This important component of organic farming remains nowadays one of the main concerns of Tunisian olive tree growers. Many researchers studied the effectiveness of such fertilization in olive tree orchards and reported contradicting results. For instance, Hassan et al., (2010) studied the response of Klamata olive young trees to mineral and organic fertilization and found that mineral treatments showed higher leaf N and P contents than organic treatments (cattle manure). For leaf K content the organic fertilization gave the highest significant value. Their investigation showed also that leaves N, P and K contents of organically fertilized olive groves were always higher than standard thresholds. Fernandez-Hernandez et al. (2014) reported that organic fertilization with composted olive-mill waste in a Picual olive orchard in Spain was superior to mineral fertilization in terms of soil fertility and olive oil quality. In contrast, Monge et al., (2000) reported that organic wastes fertilization did not lead to significant increases in olive mineral leaf contents during a first year trial. In a Picual olive tree orchard in Egypt, Hegazi et al., (2007) found that the highest values of the studied growth parameters were obtained after pure organic fertilizer application in comparison with combination with bio and chemical fertilizers. Aranda et al. (2015) reported that olive grove soils after 17 years of organic management with application of olive-mill pomace co-compost were of higher quality than those with conventional management where no co-compost had been applied. In Tunisia, scarce information exists about the impacts of organic fertilization on soil and olive tree in Tunisian olive orchards. In one of the rare studies, Gargouri et al., (2013) assessed the effects of olive mill wastewater spreading and olive husk compost use on soil quality and olive yield. After three years of investigation they concluded that these organic fertilizers proved to have beneficial effects on soil and plants and with very limited impacts on the environment.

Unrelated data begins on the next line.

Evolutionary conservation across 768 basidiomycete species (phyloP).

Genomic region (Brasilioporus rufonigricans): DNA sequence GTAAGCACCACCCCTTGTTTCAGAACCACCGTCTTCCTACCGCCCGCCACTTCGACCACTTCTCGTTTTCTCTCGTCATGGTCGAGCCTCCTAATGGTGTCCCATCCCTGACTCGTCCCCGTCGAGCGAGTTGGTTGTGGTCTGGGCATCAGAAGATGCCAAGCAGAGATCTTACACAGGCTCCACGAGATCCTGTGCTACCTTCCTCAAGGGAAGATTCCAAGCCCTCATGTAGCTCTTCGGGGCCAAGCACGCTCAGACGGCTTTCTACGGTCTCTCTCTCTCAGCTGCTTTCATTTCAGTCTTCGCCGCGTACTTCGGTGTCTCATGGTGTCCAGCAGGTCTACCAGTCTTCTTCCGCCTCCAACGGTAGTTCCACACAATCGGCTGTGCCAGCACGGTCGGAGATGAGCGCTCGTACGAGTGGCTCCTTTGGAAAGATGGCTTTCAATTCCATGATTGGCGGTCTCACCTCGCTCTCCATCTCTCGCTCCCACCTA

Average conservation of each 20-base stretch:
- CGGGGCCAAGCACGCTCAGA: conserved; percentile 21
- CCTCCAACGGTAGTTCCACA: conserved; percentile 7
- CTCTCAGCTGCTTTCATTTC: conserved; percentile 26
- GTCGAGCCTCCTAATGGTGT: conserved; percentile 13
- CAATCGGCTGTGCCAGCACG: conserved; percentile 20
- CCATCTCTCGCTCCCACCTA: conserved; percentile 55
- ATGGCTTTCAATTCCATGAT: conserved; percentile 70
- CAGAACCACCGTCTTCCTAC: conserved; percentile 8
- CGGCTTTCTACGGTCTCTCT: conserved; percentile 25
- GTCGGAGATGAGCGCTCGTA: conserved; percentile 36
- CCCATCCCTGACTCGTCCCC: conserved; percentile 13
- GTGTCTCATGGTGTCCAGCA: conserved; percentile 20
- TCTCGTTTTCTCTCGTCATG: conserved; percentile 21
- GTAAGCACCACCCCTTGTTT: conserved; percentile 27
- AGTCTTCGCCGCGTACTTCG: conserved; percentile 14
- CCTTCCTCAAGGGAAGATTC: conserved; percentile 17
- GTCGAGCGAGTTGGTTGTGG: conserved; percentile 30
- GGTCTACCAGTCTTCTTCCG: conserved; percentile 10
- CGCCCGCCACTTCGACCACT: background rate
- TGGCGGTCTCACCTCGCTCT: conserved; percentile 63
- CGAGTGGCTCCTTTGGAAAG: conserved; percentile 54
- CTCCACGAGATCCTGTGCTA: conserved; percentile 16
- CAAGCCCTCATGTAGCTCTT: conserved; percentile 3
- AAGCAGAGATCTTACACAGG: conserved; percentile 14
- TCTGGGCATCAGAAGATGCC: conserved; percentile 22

In order to assess olive tree nutritional status, the foliar diagnosis has been shown to be an effective tool (Fernández-Escobar et al., 2009). The mineral composition of leaves reflects the nutritional status of the olive tree (Lavee, 1997). It is used as well to check for nutrient deficiencies and especially to guide the fertilization process in order to apply only the needed fertilizers at specific rates. The results of foliar diagnosis are interpreted by comparison to standards established by numerous researchers in various conditions. For the phosphorous, Gargouri and Mhiri (2002) proposed a critical threshold of 0.07 % in the case of rain fed olive orchards. In Spain, Llamas (1984) gave an optimal leaf P content of 0.15 %. As for the optimal critical leaf potassium content, Gargouri and Mhiri (2002) proposed a threshold of leaf K content of 0.5 % DM. Comparing measured leaf nutrient contents to these reference values allows the diagnosis of nutrient deficiency, sufficiency or excess (Fernández-Escobar et al., 2009). This information combined with soil analyses can be used for optimum olive tree nutrition.